The reason cats lick their owners is not because they think you’re tasty or need a wash. It’s more likely that they want to form a close bond
If you’ve ever felt your cat’s rough, sandpaper-like tongue on your skin, you may be wondering why cats sometimes lick their human owners.
It’s probably not because you taste like their favourite meal, or that they think you’re particularly unclean. There are actually a few possible reasons why your cat licks you, and most of them are signs of affection.
4 reasons why cats lick their owners
Cats are usually quite happy to just groom themselves, using their rough tongue to remove any dirt and excess fur from their body. However, if they’re in the same social group as another cat, they may lend a helping tongue and groom each other, known as allogrooming. This helps them to form a close bond, and it can sometimes happen across species too. So, if your cat starts licking you while you’re cuddled up together, it could be that they’re trying to show affection and make friends with you. Don’t think this means they want you to lick them back though, they’d much prefer you use a brush to groom their fur.
2. Sharing scent
Another reason cats sometimes lick other cats they’re bonded with is so that they can share their scent, transferring their saliva to make the other cat smell more familiar. This helps them tell, with a simple sniff, that the other cat is part of their social group and can therefore be trusted. By licking you, your cat could simply be marking you as safe and letting you know you’re part of the family.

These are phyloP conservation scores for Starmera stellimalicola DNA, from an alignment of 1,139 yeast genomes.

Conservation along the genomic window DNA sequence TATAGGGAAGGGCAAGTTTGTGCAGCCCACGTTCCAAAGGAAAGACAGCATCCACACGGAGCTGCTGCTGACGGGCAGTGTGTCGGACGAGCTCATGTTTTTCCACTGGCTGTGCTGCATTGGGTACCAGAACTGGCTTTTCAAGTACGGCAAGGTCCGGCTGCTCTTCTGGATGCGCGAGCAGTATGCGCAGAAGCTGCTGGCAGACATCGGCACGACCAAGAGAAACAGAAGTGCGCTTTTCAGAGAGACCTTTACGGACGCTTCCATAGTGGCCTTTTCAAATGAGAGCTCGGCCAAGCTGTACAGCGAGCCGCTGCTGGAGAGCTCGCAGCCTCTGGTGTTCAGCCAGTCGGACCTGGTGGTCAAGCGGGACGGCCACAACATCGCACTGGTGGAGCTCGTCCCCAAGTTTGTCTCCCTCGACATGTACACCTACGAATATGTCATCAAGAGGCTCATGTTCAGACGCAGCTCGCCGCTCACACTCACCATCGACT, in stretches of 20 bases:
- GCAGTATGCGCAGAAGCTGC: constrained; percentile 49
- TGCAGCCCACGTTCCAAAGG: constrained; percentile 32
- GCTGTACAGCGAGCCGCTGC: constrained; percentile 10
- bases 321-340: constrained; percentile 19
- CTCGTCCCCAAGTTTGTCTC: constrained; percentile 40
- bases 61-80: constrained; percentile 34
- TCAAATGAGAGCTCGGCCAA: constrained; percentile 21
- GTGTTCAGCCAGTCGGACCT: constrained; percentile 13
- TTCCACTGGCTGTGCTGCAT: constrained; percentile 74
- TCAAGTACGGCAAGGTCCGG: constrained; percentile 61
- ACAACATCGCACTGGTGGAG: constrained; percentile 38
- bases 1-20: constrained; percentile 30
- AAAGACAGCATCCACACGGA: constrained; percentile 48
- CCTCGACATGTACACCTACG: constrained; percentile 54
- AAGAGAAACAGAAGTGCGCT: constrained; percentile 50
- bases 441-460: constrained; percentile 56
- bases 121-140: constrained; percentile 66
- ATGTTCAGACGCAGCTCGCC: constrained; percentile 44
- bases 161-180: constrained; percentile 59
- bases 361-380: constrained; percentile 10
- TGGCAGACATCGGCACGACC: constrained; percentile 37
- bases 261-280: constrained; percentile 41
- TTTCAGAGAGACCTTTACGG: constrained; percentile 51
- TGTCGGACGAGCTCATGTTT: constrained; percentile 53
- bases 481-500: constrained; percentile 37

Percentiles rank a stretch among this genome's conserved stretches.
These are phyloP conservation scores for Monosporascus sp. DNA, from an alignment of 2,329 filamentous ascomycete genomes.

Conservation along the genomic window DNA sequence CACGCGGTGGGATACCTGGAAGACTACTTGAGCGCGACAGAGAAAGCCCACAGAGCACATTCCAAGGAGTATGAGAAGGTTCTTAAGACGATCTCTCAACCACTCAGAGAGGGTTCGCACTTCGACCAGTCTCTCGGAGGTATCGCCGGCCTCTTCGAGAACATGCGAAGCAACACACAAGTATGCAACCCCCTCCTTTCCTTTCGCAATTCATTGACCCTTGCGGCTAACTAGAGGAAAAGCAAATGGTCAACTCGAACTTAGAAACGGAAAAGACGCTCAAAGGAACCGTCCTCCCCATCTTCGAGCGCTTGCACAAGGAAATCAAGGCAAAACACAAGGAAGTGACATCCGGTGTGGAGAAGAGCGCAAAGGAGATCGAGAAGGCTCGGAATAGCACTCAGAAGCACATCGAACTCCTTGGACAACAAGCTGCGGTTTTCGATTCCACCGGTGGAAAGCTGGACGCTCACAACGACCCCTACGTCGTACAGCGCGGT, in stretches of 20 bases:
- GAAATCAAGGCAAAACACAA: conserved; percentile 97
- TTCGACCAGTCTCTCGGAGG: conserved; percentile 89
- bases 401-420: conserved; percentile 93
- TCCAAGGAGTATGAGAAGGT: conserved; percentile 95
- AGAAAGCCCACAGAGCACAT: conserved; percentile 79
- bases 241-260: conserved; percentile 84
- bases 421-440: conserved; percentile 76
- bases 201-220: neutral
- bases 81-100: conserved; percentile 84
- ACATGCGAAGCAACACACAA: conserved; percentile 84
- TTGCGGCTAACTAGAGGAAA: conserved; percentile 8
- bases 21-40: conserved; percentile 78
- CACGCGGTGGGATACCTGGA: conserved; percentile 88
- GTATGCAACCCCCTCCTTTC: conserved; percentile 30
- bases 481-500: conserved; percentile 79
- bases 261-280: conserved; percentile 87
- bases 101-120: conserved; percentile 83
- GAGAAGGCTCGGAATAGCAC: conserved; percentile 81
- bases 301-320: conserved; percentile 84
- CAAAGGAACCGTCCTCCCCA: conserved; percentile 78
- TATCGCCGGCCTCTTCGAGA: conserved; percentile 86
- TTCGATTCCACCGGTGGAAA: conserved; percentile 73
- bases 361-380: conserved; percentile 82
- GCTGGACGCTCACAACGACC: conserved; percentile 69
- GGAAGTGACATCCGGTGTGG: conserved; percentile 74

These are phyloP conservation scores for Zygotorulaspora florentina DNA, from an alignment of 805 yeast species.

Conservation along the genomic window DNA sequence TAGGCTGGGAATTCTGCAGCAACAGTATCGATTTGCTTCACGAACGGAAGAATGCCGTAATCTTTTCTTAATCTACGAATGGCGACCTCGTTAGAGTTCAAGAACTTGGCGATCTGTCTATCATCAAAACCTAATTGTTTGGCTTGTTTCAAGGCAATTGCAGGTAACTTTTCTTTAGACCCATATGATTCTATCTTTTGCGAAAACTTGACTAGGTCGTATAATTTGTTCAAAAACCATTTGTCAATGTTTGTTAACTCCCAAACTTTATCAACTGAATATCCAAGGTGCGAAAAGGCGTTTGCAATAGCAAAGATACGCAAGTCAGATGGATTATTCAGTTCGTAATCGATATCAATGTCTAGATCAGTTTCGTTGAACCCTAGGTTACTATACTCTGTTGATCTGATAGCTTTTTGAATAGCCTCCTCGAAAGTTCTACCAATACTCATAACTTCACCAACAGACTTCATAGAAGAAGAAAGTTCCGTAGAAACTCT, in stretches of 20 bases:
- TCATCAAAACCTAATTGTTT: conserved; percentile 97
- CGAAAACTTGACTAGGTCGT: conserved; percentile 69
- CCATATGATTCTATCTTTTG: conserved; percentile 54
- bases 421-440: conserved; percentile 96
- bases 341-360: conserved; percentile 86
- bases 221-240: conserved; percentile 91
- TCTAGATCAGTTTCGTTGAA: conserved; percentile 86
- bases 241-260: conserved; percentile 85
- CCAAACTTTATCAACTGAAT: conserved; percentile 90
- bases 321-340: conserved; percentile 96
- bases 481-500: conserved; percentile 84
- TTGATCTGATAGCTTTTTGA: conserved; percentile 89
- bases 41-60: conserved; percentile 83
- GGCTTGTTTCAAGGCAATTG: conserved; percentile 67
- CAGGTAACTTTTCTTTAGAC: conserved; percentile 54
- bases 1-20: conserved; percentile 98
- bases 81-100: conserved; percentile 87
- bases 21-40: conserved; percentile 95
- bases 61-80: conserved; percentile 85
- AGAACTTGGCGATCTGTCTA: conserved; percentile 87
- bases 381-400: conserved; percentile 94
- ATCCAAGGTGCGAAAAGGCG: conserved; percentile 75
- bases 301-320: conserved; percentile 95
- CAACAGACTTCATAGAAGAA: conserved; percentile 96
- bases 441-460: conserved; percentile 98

3. It feels good
As well as helping cats keep themselves clean, the act of licking also causes the release of ‘feel good’ hormones, called endorphins, in their brains. This gives them a natural ‘high’ so it’s understandable that they may want to do it at every opportunity, even if that means licking you instead of themselves.
4. They’re anxious or stressed
While most of the time a casual lick from your feline friend is nothing to worry about, occasionally it can be a sign that they’re not happy. If they’re licking you excessively then they could be feeling stressed or anxious, so take them to a vet to see if they can help identify a cause. Cats will also sometimes lick people when they are being handled but don’t want to be, and this can often be quickly followed by biting or scratching if the handling continues. If your cat is swishing or flicking their tail, or if their ears are pinned back, leave them alone to avoid causing them further stress.
How to get your cat to stop licking you
If you want to discourage your cat from licking you, then it’s important not to push them away or punish them for doing it. They won’t understand what they’ve done wrong and will likely become stressed, which can lead to more problem behaviours. Instead, when your cat starts licking you, try distracting them with something else they enjoy, such as grooming them with a brush or playing with their favourite toy. This will help them to continue bonding with you while protecting your skin from their sandpaper-like tongue.
For more information about cat behaviour, visit www.cats.org.uk/behaviour